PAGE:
The Distillation Process

Distillation is one of the 5 stages of Young Living’s ‘Seed to Seal’ process which guarantees the purest, most potent essential oils available.

The key to producing a quality essential oil is to preserve the delicate compounds of the aromatic plant through expert distillation.

The timing of the harvest is one of the most important factors in production. If the plants are harvested at the wrong time of the season or even at the wrong time of day they may distil in to a substandard essential oil. In some instances changing harvest time by just a few hours can make a huge difference.

Other factors that should be taken in to consideration during the harvest include the amount of dew on the leaves, the percentage of plant in bloom, and weather conditions during the 2 weeks prior to harvest.

Essential oils can be extracted from the plant by a variety of methods including solvent extraction, carbon-dioxide extraction and steam distillation.
Steam distillation can take three forms. The first uses just water where the plant material is placed in boiling water. The rising steam and oils are then captured and then separated. Clove oil is distilled this way. 

There is also a combination water/steam method where boiling water and steam are pushed through and around the plant matter. This is how nutmeg essential oil is distilled.

The final method is straight steam, where steam is pushed through the plant material, picking up the essential oils. Lavender is distilled in this way.

In each of these processes, as the steam rises it ruptures the oil membranes in the plant and releases the essential oil. The steam carrying the essential oil molecules, rises to a condenser, where the oil-steam mixture condenses and reliquifies. As the steam condenses back to water, the lighter essential oil collects and floats on the top. This liquid is then sent to a separator where the oil is separated from the water.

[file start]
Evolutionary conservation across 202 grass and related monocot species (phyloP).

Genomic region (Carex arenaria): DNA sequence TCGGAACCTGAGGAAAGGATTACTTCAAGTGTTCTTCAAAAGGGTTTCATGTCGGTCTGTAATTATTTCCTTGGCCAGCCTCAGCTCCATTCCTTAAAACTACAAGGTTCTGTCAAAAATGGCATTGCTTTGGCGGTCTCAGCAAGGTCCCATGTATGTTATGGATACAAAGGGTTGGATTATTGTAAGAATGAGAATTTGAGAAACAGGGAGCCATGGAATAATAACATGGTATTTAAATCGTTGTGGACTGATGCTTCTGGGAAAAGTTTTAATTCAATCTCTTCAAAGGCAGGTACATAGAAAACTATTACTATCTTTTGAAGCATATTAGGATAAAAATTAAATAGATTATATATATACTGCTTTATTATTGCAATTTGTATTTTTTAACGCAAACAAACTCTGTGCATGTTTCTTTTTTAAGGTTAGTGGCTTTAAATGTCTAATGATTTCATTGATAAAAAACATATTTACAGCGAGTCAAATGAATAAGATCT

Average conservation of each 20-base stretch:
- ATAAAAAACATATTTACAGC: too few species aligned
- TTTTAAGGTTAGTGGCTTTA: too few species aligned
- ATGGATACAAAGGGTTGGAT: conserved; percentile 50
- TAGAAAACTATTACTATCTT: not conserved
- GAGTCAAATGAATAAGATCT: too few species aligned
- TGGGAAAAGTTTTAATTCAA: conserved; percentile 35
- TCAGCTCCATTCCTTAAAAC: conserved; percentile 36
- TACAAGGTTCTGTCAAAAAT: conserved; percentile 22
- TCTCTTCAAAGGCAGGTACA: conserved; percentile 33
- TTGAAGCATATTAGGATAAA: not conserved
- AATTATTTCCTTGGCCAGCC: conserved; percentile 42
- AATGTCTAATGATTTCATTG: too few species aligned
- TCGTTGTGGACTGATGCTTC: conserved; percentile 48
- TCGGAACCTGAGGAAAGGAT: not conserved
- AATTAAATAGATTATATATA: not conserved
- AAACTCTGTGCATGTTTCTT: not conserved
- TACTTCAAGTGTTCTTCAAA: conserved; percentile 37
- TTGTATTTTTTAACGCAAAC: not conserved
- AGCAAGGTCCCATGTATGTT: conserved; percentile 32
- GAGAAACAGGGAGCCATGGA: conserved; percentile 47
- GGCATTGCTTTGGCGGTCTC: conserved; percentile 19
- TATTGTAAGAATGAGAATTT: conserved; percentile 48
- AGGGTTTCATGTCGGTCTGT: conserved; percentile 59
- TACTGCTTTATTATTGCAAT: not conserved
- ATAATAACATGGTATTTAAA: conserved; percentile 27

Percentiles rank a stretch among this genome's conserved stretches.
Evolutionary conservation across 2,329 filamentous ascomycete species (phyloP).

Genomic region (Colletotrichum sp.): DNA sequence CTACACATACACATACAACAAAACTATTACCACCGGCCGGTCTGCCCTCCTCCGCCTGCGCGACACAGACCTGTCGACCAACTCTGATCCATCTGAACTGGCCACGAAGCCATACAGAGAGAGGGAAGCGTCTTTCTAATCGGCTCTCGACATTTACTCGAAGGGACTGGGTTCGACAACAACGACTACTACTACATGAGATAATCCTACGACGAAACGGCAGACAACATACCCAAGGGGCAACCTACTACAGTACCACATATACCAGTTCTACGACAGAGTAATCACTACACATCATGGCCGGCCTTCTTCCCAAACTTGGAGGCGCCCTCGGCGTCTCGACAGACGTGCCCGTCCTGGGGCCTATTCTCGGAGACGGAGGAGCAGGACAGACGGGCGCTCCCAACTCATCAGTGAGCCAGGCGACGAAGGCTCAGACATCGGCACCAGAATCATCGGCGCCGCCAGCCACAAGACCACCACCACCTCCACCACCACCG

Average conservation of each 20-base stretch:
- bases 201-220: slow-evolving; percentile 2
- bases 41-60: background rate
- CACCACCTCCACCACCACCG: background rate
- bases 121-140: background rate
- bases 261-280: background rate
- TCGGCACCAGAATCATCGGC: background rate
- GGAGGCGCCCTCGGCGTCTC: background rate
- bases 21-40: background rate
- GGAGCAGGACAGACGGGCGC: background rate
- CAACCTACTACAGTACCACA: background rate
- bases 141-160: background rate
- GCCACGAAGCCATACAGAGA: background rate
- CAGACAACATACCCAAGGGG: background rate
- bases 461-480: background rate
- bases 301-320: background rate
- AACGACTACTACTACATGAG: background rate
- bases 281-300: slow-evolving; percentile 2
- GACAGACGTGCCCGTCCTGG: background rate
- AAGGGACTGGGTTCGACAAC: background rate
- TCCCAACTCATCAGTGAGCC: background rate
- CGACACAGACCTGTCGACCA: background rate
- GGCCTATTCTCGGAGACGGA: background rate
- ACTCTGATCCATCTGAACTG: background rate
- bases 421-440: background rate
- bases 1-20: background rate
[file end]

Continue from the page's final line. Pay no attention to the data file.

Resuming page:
There are many variants in steam distillation. Subtle differences in equipment and processing conditions can translate in to huge differences in the essential oil quality. The size and material of the cooking chamber, the type of condenser and separator, and the degree of temperature and pressure can all have a huge impact on the oil. Distillation is as much a science as it is an art. If the pressure or temperature is too high, or if the cooking chambers are constructed from reactive materials this can affect the quality of the oil.

Temperature also has a distinct effect. At certain temperatures the oil fragrance, as well as the chemical constituents, become altered. High pressures and temperatures seem to cause a harshness in the oil. Even the oil pH and the electrical polarity are greatly affected.

In France, lavender produced commercially is often distilled for only 15 to 20 minutes at 155 pounds of pressure with a steam temperature approaching 350° F. Although this high temperature, high pressure oil costs less to produce and is easily marketed, it is of poor quality. It retains few if any of the therapeutic properties of high-grade lavender distilled at zero pounds of pressure for a minimum of 1 hour and 15 minutes!
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